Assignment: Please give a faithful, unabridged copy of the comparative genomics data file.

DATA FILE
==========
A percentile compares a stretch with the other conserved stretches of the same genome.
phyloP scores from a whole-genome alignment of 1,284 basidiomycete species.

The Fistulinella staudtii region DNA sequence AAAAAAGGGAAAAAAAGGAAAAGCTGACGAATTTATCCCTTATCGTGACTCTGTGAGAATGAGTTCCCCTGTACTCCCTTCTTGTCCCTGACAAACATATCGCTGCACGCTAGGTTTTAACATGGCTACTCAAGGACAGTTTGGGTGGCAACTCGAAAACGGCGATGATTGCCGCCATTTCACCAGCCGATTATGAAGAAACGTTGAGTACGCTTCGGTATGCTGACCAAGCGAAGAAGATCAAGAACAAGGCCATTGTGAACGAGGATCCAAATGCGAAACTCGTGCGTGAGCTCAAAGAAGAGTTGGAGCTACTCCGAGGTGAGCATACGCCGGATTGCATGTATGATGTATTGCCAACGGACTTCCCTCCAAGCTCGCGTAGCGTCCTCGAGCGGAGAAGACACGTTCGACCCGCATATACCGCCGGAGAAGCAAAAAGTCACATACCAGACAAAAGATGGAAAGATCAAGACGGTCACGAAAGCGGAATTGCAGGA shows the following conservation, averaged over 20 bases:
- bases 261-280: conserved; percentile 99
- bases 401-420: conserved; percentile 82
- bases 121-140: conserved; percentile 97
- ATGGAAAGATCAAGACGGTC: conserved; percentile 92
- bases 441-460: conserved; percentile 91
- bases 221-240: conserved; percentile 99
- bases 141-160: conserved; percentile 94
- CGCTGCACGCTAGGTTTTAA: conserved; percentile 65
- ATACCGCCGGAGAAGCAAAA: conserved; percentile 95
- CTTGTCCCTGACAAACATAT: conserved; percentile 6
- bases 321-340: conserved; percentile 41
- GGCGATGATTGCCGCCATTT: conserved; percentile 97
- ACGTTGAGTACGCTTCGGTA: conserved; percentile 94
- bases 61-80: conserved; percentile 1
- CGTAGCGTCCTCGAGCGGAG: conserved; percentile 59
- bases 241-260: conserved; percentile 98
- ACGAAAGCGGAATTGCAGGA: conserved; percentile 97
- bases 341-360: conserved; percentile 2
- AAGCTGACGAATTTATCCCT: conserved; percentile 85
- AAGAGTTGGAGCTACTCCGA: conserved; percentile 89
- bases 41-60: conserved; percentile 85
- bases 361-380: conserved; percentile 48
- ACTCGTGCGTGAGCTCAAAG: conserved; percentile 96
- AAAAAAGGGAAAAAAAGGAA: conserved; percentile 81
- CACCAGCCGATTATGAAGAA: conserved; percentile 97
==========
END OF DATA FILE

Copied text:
A percentile compares a stretch with the other conserved stretches of the same genome.
phyloP scores from a whole-genome alignment of 1,284 basidiomycete species.

The Fistulinella staudtii region DNA sequence AAAAAAGGGAAAAAAAGGAAAAGCTGACGAATTTATCCCTTATCGTGACTCTGTGAGAATGAGTTCCCCTGTACTCCCTTCTTGTCCCTGACAAACATATCGCTGCACGCTAGGTTTTAACATGGCTACTCAAGGACAGTTTGGGTGGCAACTCGAAAACGGCGATGATTGCCGCCATTTCACCAGCCGATTATGAAGAAACGTTGAGTACGCTTCGGTATGCTGACCAAGCGAAGAAGATCAAGAACAAGGCCATTGTGAACGAGGATCCAAATGCGAAACTCGTGCGTGAGCTCAAAGAAGAGTTGGAGCTACTCCGAGGTGAGCATACGCCGGATTGCATGTATGATGTATTGCCAACGGACTTCCCTCCAAGCTCGCGTAGCGTCCTCGAGCGGAGAAGACACGTTCGACCCGCATATACCGCCGGAGAAGCAAAAAGTCACATACCAGACAAAAGATGGAAAGATCAAGACGGTCACGAAAGCGGAATTGCAGGA shows the following conservation, averaged over 20 bases:
- bases 261-280: conserved; percentile 99
- bases 401-420: conserved; percentile 82
- bases 121-140: conserved; percentile 97
- ATGGAAAGATCAAGACGGTC: conserved; percentile 92
- bases 441-460: conserved; percentile 91
- bases 221-240: conserved; percentile 99
- bases 141-160: conserved; percentile 94
- CGCTGCACGCTAGGTTTTAA: conserved; percentile 65
- ATACCGCCGGAGAAGCAAAA: conserved; percentile 95
- CTTGTCCCTGACAAACATAT: conserved; percentile 6
- bases 321-340: conserved; percentile 41
- GGCGATGATTGCCGCCATTT: conserved; percentile 97
- ACGTTGAGTACGCTTCGGTA: conserved; percentile 94
- bases 61-80: conserved; percentile 1
- CGTAGCGTCCTCGAGCGGAG: conserved; percentile 59
- bases 241-260: conserved; percentile 98
- ACGAAAGCGGAATTGCAGGA: conserved; percentile 97
- bases 341-360: conserved; percentile 2
- AAGCTGACGAATTTATCCCT: conserved; percentile 85
- AAGAGTTGGAGCTACTCCGA: conserved; percentile 89
- bases 41-60: conserved; percentile 85
- bases 361-380: conserved; percentile 48
- ACTCGTGCGTGAGCTCAAAG: conserved; percentile 96
- AAAAAAGGGAAAAAAAGGAA: conserved; percentile 81
- CACCAGCCGATTATGAAGAA: conserved; percentile 97